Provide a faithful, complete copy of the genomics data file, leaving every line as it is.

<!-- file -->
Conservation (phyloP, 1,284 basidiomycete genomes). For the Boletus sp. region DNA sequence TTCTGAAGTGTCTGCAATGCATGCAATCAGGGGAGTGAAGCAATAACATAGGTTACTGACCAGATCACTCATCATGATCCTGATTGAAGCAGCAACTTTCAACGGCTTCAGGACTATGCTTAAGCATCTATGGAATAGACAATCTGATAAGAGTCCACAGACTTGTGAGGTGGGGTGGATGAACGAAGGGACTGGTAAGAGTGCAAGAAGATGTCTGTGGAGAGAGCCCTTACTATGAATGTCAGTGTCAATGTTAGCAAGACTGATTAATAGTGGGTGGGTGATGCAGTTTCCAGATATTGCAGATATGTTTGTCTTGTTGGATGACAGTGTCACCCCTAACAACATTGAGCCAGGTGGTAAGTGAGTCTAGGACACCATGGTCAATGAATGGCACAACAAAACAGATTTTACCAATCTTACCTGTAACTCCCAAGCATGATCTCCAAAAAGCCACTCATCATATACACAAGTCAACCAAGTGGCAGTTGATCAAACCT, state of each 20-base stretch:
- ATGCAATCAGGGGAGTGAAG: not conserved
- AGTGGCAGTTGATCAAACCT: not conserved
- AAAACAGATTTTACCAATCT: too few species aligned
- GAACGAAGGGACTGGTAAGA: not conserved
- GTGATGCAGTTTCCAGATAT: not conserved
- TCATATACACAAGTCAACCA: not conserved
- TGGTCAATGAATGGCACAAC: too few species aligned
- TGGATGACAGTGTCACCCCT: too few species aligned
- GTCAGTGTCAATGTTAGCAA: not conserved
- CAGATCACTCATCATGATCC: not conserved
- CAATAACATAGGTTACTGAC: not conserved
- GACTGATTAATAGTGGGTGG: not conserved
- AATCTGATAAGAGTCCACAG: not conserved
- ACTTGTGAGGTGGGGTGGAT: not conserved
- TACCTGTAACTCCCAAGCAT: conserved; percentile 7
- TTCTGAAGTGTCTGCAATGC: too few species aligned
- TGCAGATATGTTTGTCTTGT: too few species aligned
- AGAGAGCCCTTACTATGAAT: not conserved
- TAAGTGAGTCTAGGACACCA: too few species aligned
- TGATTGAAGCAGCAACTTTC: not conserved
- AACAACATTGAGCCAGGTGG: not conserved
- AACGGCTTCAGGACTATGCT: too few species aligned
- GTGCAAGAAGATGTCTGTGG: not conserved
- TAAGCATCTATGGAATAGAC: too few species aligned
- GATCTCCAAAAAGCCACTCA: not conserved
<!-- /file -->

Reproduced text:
Conservation (phyloP, 1,284 basidiomycete genomes). For the Boletus sp. region DNA sequence TTCTGAAGTGTCTGCAATGCATGCAATCAGGGGAGTGAAGCAATAACATAGGTTACTGACCAGATCACTCATCATGATCCTGATTGAAGCAGCAACTTTCAACGGCTTCAGGACTATGCTTAAGCATCTATGGAATAGACAATCTGATAAGAGTCCACAGACTTGTGAGGTGGGGTGGATGAACGAAGGGACTGGTAAGAGTGCAAGAAGATGTCTGTGGAGAGAGCCCTTACTATGAATGTCAGTGTCAATGTTAGCAAGACTGATTAATAGTGGGTGGGTGATGCAGTTTCCAGATATTGCAGATATGTTTGTCTTGTTGGATGACAGTGTCACCCCTAACAACATTGAGCCAGGTGGTAAGTGAGTCTAGGACACCATGGTCAATGAATGGCACAACAAAACAGATTTTACCAATCTTACCTGTAACTCCCAAGCATGATCTCCAAAAAGCCACTCATCATATACACAAGTCAACCAAGTGGCAGTTGATCAAACCT, state of each 20-base stretch:
- ATGCAATCAGGGGAGTGAAG: not conserved
- AGTGGCAGTTGATCAAACCT: not conserved
- AAAACAGATTTTACCAATCT: too few species aligned
- GAACGAAGGGACTGGTAAGA: not conserved
- GTGATGCAGTTTCCAGATAT: not conserved
- TCATATACACAAGTCAACCA: not conserved
- TGGTCAATGAATGGCACAAC: too few species aligned
- TGGATGACAGTGTCACCCCT: too few species aligned
- GTCAGTGTCAATGTTAGCAA: not conserved
- CAGATCACTCATCATGATCC: not conserved
- CAATAACATAGGTTACTGAC: not conserved
- GACTGATTAATAGTGGGTGG: not conserved
- AATCTGATAAGAGTCCACAG: not conserved
- ACTTGTGAGGTGGGGTGGAT: not conserved
- TACCTGTAACTCCCAAGCAT: conserved; percentile 7
- TTCTGAAGTGTCTGCAATGC: too few species aligned
- TGCAGATATGTTTGTCTTGT: too few species aligned
- AGAGAGCCCTTACTATGAAT: not conserved
- TAAGTGAGTCTAGGACACCA: too few species aligned
- TGATTGAAGCAGCAACTTTC: not conserved
- AACAACATTGAGCCAGGTGG: not conserved
- AACGGCTTCAGGACTATGCT: too few species aligned
- GTGCAAGAAGATGTCTGTGG: not conserved
- TAAGCATCTATGGAATAGAC: too few species aligned
- GATCTCCAAAAAGCCACTCA: not conserved